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Thread: Item in fashion

  1. #1
    NewHope is offline Senior Member
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    Default Item in fashion

    If considered the employee as a whole, who work for their boss, is there an item in fashion to call it?
    For example: Working people or Working class. But obviously the two items are out of date (because they came from Communistic theory)

  2. #2
    Nahualli Guest

    Default Re: Item in fashion

    Quote Originally Posted by NewHope
    If considered the employee as a whole, who work for their boss, is there an item in fashion to call it?
    For example: Working people or Working class. But obviously the two items are out of date (because they came from Communistic theory)
    In the states we tend to just define our working status by the industry we work in

    "What do you do?"
    "Oh I'm in Retail"
    "Oh I'm in Service"
    "Oh I'm in Technology"
    "Oh I'm in Finance"

    other than that, there is White Collar vs Blue Collar which is still pretty widespread in use.

    I guess other than that I'm not really sure what you're referring to. The term "working class" is still used but not too often, moreso because it sounds a bit condescending.

    -Nah-

  3. #3
    TheMadBaron Guest

    Default

    Workers.

  4. #4
    Nahualli Guest

    Default

    Quote Originally Posted by TheMadBaron
    Workers.
    I'm gonna interject here because I've never been called a worker nor have I heard anyone else being called that, even tho it makes sense I think it's for the same reason that no one except politicians with no future career plans call the working class, the working class.

    Employees is probably the word you're looking for. Either that or "Associates"

    -Nah-

  5. #5
    NewHope is offline Senior Member
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    Default

    Okay. Blue collar!

    Thank you both!

  6. #6
    TheMadBaron Guest

    Default

    Quote Originally Posted by Nahualli
    Quote Originally Posted by TheMadBaron
    Workers.
    I'm gonna interject here because I've never been called a worker nor have I heard anyone else being called that, even tho it makes sense I think it's for the same reason that no one except politicians with no future career plans call the working class, the working class.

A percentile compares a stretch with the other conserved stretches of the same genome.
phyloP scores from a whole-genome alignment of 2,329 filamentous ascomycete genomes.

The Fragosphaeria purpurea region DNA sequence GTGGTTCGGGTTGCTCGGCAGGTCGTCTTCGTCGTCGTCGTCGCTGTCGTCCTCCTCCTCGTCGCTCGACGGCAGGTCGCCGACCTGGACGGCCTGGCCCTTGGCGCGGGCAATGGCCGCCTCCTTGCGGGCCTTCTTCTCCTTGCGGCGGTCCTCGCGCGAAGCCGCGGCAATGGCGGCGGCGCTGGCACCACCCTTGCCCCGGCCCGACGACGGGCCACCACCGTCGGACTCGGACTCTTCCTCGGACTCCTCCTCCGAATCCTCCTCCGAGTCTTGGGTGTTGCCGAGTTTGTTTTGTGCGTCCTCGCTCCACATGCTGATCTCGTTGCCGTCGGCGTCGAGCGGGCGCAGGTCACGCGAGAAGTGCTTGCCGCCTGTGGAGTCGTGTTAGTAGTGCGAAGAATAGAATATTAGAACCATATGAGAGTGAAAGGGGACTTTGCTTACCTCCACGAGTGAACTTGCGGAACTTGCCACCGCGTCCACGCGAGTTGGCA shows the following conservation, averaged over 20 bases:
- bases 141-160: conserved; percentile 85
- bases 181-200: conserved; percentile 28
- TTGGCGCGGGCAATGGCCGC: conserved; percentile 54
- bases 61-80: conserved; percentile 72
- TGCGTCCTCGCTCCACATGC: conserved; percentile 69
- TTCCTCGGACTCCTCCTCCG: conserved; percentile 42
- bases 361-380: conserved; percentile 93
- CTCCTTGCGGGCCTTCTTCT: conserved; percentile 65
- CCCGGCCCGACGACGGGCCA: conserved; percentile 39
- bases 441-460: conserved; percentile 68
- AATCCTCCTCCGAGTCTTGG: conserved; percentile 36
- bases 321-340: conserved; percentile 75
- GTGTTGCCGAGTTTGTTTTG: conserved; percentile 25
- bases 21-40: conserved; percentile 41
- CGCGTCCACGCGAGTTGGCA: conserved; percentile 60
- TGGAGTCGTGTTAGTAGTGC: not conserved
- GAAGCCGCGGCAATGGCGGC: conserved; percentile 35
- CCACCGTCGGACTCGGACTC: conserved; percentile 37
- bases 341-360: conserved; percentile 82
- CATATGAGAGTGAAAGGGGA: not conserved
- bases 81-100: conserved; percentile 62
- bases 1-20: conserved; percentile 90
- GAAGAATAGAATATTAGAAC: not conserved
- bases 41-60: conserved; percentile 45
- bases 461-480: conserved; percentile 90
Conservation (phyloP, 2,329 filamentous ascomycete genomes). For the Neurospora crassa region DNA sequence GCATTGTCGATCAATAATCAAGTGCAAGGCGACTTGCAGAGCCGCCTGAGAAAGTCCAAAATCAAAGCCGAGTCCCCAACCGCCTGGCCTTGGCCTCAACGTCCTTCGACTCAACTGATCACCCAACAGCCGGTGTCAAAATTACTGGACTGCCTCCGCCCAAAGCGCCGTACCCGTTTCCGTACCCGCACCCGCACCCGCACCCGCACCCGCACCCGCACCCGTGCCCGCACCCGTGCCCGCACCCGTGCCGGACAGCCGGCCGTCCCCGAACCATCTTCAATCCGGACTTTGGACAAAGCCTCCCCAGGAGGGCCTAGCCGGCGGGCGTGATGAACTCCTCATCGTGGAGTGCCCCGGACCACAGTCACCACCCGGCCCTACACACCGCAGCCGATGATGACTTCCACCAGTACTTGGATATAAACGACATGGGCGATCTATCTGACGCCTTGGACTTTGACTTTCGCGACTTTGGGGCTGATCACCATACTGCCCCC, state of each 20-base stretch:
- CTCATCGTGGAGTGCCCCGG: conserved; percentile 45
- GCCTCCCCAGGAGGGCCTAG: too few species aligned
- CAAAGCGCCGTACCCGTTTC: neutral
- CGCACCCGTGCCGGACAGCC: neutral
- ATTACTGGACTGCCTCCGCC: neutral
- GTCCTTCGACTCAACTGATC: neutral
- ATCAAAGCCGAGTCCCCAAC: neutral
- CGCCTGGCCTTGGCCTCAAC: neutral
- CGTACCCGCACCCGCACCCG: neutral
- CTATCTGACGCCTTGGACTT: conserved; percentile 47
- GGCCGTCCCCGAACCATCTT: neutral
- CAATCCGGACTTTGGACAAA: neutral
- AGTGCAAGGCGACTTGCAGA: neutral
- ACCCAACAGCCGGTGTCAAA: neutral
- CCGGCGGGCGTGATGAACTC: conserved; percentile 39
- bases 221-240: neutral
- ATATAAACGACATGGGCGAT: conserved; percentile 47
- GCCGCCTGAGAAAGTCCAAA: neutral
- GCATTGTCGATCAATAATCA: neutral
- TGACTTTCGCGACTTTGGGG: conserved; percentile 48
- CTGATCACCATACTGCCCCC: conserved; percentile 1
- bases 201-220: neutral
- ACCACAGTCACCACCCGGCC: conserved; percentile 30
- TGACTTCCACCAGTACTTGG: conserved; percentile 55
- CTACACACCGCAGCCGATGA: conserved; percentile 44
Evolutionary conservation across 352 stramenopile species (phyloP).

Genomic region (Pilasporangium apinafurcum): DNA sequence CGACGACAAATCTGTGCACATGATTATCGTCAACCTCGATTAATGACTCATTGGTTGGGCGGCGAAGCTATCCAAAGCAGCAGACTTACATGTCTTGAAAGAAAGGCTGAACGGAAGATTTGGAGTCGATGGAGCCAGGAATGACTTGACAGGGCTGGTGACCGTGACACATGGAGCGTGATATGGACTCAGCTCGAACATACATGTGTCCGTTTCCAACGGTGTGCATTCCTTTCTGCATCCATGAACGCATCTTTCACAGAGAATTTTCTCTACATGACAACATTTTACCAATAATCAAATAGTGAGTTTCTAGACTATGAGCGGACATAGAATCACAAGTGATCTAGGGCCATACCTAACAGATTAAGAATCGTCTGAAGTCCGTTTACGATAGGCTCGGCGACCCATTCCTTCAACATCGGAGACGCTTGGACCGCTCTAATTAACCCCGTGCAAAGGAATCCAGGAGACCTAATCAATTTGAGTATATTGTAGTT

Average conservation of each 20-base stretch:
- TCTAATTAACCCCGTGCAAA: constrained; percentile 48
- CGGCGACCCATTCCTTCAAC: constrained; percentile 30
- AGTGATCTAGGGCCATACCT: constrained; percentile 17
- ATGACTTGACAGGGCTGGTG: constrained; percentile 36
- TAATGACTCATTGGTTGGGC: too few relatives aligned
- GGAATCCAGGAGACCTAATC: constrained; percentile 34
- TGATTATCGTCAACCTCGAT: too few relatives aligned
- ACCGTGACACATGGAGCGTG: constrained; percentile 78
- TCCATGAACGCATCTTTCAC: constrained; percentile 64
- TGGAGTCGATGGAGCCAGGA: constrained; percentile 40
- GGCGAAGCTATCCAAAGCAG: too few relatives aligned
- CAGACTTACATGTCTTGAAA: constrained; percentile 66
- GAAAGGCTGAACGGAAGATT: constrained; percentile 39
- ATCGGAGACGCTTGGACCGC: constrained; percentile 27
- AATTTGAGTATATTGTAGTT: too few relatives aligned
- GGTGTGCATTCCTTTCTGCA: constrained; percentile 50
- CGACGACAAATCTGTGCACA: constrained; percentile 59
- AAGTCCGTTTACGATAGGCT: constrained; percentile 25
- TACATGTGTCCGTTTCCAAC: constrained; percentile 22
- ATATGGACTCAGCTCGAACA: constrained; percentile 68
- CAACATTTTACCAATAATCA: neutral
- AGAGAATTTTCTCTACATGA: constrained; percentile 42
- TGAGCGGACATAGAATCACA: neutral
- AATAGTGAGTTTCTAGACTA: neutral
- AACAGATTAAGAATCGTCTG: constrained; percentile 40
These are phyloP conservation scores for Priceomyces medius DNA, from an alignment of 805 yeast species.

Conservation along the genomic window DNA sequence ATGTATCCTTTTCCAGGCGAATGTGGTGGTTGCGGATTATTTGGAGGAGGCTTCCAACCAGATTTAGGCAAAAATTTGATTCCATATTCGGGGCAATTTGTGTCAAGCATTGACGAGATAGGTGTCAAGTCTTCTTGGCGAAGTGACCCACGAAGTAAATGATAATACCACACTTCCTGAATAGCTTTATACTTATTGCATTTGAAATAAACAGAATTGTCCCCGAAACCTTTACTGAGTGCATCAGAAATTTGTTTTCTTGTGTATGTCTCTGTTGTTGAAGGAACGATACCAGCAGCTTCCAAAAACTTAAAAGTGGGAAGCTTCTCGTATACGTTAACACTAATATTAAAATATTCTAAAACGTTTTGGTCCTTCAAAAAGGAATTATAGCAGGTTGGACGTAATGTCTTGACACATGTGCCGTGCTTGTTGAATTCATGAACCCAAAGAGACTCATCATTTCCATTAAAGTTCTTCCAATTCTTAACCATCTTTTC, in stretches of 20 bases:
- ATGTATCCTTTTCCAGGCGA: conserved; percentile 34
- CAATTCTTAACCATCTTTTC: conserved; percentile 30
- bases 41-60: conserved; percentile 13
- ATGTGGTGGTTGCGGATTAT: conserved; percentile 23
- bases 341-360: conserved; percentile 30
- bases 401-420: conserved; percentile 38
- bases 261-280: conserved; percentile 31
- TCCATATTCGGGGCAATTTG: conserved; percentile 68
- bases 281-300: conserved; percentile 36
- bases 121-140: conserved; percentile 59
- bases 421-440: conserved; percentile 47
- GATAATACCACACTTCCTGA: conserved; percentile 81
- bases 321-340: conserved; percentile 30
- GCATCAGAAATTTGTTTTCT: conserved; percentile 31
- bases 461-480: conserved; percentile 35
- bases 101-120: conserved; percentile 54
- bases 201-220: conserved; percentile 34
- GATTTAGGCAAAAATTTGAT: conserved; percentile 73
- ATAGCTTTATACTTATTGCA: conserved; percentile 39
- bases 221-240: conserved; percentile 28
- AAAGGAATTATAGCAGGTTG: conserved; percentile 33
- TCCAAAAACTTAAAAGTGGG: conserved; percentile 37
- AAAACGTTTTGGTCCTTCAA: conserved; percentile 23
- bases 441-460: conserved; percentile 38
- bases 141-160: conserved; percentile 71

Employees is probably the word you're looking for. Either that or "Associates"

    -Nah-
    I took NewHope's examples, "Working people or Working class" to mean that what was required was a term to describe all those who work for all bosses. I would say we were all workers. I would use 'employees', or 'staff' to mean all those who work for a specific employer. I don't think 'associates' fits the bill at all.

    Where I come from, there's nothing wrong with being called working class, or being described as a worker.

    'Blue collar' describes one particular type of worker. 'White collar' describes another.

    It would help if NewHope would give us the context for the expression required.

  7. #7
    Nahualli Guest

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    Quote Originally Posted by TheMadBaron
    Quote Originally Posted by Nahualli
    Quote Originally Posted by TheMadBaron
    Workers.
    I'm gonna interject here because I've never been called a worker nor have I heard anyone else being called that, even tho it makes sense I think it's for the same reason that no one except politicians with no future career plans call the working class, the working class.

    Employees is probably the word you're looking for. Either that or "Associates"

    -Nah-
    I took NewHope's examples, "Working people or Working class" to mean that what was required was a term to describe all those who work for all bosses. I would say we were all workers. I would use 'employees', or 'staff' to mean all those who work for a specific employer. I don't think 'associates' fits the bill at all.

    Where I come from, there's nothing wrong with being called working class, or being described as a worker.

    'Blue collar' describes one particular type of worker. 'White collar' describes another.

    It would help if NewHope would give us the context for the expression required.
    In retail in the States, the term for the employees on the floor is "Sales Associates".

    See you have to understand MadBaron, in the States (which is where I assume the focus is of the English spoken here), there's a strange mix of culture and language. Yes, "workers" is the most direct and correct term, but people here don't like to be called run-of-the-mill workers. Everyone needs to have a spiffy title that demonstrates a little bit of uniqueness, which is why everyone and their mother here has a business card that says "Assistant Administrative Assitant" to describe being a Secretary. It's just the way American culture is.

    "The Working Class" is a term that may be accurate in terms of defining a group of people, but its tone is condescending and trivializing, which is why terms like "Staff", "Employees" and "Associates" come into play.

    -Nah-

  8. #8
    TheMadBaron Guest

    Default

    I take your point, but I'm not sure why you assume that the focus of the English spoken here is on the States.

    Sales associates' is appropriate for one type of - excuse me - worker. But can it be applied to all - no offense - workers? Surely whether it's appropriate for NewHope's needs depends on the context of the term required?

    Just as a matter of interest, what do Americans call steel workers?

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